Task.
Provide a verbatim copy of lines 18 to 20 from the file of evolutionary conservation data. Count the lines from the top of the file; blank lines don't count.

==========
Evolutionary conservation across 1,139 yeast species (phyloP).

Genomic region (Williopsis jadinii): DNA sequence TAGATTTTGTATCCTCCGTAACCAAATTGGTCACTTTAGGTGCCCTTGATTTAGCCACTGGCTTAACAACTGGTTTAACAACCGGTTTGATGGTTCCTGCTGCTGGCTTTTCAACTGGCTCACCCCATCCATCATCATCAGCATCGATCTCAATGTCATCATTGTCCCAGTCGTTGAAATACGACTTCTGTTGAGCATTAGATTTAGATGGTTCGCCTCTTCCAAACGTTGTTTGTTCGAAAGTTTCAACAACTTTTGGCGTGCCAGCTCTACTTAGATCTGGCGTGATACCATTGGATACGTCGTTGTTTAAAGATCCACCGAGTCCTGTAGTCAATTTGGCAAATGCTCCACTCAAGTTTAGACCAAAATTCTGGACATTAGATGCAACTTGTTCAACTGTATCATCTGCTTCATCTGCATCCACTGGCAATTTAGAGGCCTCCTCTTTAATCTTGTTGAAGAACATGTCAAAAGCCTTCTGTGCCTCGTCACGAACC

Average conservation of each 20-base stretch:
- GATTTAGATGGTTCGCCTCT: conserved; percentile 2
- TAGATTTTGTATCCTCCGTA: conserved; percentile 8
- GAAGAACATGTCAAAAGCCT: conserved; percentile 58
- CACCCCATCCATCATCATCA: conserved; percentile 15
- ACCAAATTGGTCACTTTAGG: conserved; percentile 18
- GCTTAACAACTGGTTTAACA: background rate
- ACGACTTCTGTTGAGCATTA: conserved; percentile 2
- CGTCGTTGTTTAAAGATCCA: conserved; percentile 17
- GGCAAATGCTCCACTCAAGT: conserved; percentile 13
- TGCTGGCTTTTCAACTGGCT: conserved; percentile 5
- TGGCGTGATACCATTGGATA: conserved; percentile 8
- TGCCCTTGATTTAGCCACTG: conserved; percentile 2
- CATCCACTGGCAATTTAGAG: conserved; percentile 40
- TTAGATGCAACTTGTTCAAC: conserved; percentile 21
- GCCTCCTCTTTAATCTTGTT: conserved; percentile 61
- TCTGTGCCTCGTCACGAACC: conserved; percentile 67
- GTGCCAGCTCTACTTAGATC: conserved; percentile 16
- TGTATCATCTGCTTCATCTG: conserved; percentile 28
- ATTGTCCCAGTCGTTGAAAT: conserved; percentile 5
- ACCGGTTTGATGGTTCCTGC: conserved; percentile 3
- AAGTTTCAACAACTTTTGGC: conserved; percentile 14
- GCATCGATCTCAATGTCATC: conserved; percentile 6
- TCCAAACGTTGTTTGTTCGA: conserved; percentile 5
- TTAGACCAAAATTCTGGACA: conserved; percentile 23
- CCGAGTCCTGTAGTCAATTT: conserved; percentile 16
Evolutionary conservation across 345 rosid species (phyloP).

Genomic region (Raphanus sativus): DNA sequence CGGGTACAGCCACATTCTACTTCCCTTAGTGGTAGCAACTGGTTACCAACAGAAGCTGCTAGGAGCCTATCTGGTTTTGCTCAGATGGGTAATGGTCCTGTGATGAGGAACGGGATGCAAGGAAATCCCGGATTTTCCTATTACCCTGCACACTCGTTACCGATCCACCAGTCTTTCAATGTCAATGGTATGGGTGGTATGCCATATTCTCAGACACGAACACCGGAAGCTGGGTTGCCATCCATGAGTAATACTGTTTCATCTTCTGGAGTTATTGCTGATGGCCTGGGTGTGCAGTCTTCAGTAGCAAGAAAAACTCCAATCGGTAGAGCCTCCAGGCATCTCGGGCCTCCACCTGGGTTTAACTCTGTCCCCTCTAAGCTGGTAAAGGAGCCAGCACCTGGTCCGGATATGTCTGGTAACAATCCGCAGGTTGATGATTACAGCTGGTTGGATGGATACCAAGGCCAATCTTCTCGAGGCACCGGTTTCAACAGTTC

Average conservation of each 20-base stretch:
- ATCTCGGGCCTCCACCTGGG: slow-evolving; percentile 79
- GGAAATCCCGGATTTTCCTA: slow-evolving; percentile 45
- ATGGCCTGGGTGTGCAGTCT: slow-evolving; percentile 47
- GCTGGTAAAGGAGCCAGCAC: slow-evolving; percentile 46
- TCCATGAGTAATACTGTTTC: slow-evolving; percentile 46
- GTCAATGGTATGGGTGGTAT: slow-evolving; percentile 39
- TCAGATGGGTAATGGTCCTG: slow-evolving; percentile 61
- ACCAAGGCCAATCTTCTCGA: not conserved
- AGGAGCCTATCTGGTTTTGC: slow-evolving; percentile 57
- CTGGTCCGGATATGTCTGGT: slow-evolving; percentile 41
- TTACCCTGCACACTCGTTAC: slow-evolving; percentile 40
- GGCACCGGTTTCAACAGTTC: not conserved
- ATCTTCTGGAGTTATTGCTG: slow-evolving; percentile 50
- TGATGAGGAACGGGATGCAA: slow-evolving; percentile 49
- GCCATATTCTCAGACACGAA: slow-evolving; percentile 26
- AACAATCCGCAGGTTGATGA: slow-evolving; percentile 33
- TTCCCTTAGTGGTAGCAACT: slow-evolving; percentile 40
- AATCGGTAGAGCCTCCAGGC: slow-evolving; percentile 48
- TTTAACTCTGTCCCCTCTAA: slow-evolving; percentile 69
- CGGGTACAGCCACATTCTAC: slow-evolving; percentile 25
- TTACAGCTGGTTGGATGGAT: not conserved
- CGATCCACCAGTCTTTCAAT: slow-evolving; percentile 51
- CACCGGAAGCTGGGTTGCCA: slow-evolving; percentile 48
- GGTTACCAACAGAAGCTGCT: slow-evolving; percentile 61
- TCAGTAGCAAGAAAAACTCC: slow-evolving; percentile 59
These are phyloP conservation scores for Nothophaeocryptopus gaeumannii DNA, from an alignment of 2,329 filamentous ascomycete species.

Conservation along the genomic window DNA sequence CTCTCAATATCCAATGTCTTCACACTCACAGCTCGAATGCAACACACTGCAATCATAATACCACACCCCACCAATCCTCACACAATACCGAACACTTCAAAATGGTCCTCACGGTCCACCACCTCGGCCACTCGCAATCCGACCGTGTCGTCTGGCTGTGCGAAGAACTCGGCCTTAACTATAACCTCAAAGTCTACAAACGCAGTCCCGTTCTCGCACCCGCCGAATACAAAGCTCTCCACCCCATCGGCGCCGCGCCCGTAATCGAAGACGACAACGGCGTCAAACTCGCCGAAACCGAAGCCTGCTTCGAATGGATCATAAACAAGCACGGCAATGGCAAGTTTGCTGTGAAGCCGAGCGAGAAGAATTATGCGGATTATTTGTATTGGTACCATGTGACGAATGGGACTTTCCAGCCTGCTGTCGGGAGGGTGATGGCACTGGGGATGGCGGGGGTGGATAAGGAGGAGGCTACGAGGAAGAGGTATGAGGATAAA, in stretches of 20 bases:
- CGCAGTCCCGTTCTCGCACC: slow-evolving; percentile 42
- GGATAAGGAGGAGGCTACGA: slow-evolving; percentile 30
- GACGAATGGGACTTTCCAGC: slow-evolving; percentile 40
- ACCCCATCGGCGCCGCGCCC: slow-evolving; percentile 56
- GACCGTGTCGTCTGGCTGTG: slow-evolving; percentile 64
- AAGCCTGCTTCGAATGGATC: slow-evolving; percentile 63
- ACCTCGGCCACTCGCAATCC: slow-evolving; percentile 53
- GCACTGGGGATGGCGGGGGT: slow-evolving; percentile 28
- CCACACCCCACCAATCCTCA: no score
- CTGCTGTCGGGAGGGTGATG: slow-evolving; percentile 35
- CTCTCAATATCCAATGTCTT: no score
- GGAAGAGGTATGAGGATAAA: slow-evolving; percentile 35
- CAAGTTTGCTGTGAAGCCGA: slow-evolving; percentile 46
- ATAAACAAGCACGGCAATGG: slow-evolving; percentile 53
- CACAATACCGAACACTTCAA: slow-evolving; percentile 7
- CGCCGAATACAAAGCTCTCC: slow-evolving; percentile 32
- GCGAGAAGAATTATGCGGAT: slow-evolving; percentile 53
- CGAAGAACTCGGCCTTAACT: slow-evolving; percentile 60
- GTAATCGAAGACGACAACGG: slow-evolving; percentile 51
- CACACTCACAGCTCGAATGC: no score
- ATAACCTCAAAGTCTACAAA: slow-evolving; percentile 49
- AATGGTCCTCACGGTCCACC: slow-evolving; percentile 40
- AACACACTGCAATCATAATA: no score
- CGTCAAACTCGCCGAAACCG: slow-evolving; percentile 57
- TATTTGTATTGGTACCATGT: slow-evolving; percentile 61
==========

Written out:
- GCCTCCTCTTTAATCTTGTT: conserved; percentile 61
- TCTGTGCCTCGTCACGAACC: conserved; percentile 67
- GTGCCAGCTCTACTTAGATC: conserved; percentile 16